An engineer has been suspended for three years for wrongly certifying seven Tuk Tuks.
Tuk Tuks are considered safety-critical cars, says Engineering New Zealand’s chief executive Susan Freeman-Greene.
In 2016 one of them was involved in a crash that injured five passengers because its rollover strength and structure wasn’t good enough.
Engineer Dick Joyce was investigated by the Transport Agency and then industry body Engineering New Zealand, which found he acted without reasonable care and competence.
Engineering New Zealand’s chief executive Susan Freeman-Greene told that Joyce hadn’t actually seen the vehicles when he signed off their inspection certificates.
She said the 2016 incident led to NZTA doing a preliminary investigation into the circumstances and through the process officials complained to Engineering New Zealand about the engineer behind inspection certificates. Six other Tuk Tuk certificates were also flagged up.
“The NZTA complained to us about the professional conduct of the engineer. They complained that he acted incompetently in certifying the structural strength and stability of the Tuk Tuks and they were concerned he said he had inspected three Auckland Tuk Tuks when in fact he hadn’t seen them,” she said.
The body’s disciplinary committee found that he did not act competently in certifying the structural strengths of the Tuk Tuks and that he didn’t exercise reasonable care, nor act competently in saying he had inspected the Auckland Tuk Tuks, she said.“It’s really important that engineers are held to account if things go wrong’ – Engineering New Zealand’s chief executive Susan Freeman-Greene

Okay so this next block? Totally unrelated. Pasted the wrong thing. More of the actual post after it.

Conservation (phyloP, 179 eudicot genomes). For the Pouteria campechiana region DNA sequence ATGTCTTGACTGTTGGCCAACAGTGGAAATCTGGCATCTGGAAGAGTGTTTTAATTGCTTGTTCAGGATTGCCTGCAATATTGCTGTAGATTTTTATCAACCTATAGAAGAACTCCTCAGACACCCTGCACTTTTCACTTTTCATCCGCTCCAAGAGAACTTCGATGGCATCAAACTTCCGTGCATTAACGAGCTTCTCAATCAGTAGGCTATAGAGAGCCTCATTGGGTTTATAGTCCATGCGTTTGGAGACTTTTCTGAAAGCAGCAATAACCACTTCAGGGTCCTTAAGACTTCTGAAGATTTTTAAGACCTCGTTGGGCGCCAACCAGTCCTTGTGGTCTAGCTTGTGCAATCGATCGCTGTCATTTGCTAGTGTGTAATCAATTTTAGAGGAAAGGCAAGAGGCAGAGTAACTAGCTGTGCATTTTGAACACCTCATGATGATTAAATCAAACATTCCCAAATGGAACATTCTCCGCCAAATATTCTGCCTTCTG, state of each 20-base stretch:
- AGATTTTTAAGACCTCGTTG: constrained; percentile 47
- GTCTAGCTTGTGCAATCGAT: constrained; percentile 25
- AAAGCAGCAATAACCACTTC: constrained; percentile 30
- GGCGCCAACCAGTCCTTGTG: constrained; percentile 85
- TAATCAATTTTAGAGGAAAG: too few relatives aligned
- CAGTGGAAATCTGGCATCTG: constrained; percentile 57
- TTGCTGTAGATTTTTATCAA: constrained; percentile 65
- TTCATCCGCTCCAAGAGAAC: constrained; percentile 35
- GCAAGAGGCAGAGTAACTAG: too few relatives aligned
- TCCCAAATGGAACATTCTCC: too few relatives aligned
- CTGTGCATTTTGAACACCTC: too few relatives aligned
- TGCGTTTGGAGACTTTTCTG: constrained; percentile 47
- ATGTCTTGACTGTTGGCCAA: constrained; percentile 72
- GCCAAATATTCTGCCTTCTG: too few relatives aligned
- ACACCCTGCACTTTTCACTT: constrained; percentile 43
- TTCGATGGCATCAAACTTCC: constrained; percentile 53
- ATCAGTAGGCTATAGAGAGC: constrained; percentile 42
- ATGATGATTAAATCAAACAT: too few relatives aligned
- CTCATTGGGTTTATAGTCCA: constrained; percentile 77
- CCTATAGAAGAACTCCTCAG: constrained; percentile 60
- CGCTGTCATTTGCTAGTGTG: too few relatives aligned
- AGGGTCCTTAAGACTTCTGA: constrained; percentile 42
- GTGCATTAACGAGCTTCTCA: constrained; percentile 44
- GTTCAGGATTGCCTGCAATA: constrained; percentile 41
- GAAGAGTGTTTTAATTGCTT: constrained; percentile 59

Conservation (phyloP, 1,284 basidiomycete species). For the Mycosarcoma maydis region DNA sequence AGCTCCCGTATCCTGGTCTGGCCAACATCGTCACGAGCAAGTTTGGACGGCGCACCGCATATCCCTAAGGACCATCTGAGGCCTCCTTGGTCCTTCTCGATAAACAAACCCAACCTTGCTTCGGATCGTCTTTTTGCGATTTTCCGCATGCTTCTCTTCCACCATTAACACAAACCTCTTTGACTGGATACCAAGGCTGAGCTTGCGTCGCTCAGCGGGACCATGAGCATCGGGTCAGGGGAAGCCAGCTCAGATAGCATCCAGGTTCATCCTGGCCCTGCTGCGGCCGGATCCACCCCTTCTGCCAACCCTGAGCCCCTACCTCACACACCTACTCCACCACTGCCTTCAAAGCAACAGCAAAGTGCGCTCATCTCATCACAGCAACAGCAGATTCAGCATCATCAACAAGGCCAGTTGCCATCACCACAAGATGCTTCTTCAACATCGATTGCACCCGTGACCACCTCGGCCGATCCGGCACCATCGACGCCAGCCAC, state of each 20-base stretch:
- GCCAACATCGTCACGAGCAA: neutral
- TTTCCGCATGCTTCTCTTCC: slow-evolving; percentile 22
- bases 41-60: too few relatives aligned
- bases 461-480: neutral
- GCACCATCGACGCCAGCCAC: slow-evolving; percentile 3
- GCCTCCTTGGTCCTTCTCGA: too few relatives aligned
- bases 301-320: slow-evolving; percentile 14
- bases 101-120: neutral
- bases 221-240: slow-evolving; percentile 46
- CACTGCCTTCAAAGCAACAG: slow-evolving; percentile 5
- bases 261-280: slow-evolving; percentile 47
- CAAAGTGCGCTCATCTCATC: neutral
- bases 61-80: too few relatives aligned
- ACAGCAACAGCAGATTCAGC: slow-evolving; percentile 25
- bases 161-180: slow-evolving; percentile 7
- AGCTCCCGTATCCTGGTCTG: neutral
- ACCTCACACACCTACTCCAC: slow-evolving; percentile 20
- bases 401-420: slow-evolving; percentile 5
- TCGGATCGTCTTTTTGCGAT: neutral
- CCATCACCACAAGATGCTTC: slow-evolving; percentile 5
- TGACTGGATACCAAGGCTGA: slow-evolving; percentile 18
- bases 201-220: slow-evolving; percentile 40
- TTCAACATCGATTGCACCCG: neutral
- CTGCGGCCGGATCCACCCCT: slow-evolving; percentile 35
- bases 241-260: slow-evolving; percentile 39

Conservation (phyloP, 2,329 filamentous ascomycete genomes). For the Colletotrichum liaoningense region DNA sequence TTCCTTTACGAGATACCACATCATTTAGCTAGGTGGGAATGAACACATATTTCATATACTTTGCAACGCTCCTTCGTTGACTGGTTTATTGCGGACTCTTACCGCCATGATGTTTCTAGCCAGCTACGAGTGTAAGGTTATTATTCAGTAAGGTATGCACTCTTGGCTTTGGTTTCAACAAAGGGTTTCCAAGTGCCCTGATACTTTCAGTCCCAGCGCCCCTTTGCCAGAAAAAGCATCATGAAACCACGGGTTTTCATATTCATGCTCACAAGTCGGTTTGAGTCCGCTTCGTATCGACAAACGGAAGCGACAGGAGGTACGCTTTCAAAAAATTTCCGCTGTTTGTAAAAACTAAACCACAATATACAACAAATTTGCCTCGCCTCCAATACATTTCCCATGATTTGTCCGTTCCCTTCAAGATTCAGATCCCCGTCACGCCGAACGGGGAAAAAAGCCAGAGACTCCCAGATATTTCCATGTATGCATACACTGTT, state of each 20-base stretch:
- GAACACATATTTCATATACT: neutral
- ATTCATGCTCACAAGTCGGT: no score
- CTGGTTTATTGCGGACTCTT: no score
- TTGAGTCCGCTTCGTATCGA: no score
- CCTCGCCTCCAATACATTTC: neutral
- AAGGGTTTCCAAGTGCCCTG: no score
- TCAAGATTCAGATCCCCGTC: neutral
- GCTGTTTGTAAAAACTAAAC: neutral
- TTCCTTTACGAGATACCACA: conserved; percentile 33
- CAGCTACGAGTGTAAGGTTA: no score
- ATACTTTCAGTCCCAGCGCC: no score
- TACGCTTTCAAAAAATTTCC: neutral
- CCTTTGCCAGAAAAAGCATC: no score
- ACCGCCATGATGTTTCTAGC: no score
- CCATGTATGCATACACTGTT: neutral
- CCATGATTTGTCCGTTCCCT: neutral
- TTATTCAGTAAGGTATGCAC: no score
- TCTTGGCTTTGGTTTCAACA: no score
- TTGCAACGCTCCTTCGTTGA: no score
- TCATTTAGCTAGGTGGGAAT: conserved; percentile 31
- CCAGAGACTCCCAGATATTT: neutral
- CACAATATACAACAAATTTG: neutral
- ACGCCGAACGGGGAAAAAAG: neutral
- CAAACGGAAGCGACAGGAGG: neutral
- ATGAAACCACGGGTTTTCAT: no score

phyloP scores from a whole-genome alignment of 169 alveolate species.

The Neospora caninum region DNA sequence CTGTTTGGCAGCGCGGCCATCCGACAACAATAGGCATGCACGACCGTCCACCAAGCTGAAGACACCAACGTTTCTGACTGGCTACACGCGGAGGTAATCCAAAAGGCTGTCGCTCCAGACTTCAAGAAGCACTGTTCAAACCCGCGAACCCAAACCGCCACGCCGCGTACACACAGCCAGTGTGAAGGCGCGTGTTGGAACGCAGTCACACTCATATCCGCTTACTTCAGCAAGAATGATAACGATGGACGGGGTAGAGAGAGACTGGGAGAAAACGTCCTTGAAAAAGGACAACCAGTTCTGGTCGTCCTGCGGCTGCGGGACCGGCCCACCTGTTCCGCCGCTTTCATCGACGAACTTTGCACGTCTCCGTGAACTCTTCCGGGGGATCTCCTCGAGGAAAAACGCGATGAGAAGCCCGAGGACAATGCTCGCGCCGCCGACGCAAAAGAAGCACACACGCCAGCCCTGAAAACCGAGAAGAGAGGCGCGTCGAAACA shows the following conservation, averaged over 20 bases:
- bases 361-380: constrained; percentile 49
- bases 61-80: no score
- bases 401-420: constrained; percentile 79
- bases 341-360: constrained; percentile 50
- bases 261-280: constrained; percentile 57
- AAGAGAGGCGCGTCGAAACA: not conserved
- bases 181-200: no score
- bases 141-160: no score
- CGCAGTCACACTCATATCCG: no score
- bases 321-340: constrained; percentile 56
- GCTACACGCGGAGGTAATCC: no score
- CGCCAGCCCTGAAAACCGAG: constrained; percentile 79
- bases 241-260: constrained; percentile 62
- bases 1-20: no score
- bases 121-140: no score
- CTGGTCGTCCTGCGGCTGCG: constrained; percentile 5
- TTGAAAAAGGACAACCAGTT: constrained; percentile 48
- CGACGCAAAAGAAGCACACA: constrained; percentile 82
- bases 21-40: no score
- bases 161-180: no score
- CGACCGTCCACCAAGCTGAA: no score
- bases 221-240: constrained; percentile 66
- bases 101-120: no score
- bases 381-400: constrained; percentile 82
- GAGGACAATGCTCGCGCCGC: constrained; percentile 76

Freeman-Greene said Joyce had defended his approach, but his lack of competency warranted disciplinary action in the public interest.
“He said used an appropriate simplified methodology and he also claimed he had collaborated with NZTA on the methodology used. I think the important point here is for the public safety it’s really important that engineers are held to account if things go wrong and these inspections are vital because these are safety-critical cars.
“The public relies on regulators such as NZTA to protect the public and NZTA relies on experts, including expert engineers, to be competent.”
She said Joyce had already been suspended due to another complaint until February 20 and so it was expected three-year suspension would run from then.
“For him to become a professional member again he would need to undertake professional development,” she added.